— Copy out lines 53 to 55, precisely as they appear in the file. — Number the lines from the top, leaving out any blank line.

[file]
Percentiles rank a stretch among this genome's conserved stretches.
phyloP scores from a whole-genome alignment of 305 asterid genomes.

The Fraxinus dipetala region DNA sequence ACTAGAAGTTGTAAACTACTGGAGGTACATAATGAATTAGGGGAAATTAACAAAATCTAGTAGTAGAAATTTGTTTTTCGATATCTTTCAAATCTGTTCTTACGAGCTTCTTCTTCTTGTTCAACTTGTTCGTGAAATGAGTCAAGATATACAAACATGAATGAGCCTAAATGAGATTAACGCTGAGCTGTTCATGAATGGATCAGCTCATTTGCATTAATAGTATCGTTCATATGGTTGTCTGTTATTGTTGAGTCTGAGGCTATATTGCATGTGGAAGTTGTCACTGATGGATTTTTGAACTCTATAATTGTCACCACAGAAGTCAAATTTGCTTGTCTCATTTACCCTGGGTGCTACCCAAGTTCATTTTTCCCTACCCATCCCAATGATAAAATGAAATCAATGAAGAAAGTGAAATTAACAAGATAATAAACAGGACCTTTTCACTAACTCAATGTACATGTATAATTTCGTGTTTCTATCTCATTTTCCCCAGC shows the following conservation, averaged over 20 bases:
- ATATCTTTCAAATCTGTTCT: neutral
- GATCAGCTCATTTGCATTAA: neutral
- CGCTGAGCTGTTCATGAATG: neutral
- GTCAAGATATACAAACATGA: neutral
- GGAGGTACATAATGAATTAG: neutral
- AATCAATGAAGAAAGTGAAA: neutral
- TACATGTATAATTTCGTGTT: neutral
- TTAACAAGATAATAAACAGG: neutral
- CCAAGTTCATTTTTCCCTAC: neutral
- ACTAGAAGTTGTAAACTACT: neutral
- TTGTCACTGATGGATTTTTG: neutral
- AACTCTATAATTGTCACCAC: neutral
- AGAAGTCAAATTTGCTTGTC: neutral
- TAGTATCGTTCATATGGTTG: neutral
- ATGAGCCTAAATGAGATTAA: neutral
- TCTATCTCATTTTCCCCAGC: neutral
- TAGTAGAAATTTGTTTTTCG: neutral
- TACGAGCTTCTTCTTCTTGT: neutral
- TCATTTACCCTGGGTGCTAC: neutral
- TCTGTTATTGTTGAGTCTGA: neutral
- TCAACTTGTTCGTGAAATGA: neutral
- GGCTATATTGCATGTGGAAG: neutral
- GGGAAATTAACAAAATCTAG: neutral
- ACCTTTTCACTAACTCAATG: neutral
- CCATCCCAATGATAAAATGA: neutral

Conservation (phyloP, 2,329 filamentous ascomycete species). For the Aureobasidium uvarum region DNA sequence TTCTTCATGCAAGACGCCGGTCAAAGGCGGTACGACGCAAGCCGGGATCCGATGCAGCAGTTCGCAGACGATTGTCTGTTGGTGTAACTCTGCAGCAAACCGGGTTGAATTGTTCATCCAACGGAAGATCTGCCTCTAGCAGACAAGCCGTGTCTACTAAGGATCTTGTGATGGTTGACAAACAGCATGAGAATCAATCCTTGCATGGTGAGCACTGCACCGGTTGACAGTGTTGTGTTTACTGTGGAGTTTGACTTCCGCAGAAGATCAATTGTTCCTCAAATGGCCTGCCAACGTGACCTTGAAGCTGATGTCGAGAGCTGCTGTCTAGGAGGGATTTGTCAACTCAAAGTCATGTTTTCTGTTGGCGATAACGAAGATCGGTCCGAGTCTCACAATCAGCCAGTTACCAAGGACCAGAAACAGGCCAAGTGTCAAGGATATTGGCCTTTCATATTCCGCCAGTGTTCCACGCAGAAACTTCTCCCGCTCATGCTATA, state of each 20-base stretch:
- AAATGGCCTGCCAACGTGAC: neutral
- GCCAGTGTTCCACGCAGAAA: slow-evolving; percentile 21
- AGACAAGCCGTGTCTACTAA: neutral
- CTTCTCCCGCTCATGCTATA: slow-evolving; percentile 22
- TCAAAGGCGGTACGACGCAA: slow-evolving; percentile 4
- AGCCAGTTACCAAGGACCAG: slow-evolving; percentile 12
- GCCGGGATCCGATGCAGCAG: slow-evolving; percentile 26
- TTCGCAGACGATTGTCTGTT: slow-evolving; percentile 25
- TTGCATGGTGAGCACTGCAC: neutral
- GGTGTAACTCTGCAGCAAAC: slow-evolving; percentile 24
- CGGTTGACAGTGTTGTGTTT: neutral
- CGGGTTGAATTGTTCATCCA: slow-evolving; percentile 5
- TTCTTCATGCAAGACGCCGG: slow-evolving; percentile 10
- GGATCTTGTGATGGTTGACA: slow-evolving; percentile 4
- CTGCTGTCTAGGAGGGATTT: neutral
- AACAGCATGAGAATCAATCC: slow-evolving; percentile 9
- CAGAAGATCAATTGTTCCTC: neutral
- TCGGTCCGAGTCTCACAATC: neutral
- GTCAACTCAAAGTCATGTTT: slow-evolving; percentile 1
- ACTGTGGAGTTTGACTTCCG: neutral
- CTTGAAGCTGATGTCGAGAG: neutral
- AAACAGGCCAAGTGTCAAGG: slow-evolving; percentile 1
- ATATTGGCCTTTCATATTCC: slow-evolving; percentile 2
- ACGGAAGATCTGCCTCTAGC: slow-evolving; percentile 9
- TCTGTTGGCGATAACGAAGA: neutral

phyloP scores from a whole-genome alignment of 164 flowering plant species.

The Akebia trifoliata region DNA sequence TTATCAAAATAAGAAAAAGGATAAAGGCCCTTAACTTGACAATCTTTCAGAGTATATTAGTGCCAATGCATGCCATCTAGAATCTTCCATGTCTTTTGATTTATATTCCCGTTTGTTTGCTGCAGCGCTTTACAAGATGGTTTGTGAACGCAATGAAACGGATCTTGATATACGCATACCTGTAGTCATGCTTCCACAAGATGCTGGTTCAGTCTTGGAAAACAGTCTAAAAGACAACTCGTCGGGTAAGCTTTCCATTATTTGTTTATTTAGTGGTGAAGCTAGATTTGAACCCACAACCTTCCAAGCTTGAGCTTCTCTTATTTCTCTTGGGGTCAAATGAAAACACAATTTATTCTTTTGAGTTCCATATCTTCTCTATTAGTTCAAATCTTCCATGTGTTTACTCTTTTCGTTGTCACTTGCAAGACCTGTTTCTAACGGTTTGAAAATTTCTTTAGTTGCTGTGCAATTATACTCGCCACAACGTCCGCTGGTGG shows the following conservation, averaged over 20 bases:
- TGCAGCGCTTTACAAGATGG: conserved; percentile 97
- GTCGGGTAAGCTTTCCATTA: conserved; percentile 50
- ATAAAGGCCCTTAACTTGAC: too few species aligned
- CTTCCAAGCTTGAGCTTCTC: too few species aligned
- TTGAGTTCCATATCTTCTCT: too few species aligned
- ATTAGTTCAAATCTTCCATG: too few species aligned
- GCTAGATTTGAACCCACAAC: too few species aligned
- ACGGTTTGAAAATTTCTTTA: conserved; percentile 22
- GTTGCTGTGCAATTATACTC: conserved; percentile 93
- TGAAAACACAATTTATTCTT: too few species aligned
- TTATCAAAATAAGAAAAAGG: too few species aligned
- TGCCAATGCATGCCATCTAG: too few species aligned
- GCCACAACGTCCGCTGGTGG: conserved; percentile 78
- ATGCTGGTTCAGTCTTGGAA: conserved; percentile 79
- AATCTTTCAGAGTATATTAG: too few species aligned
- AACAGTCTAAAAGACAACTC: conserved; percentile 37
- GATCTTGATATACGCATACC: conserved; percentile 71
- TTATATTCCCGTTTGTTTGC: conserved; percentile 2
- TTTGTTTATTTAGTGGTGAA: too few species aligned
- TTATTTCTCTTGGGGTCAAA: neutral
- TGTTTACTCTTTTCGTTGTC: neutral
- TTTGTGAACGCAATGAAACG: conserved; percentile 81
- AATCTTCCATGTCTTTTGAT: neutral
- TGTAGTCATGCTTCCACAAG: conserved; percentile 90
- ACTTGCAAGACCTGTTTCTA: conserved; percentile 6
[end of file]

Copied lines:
- ACGGAAGATCTGCCTCTAGC: slow-evolving; percentile 9
- TCTGTTGGCGATAACGAAGA: neutral

phyloP scores from a whole-genome alignment of 164 flowering plant species.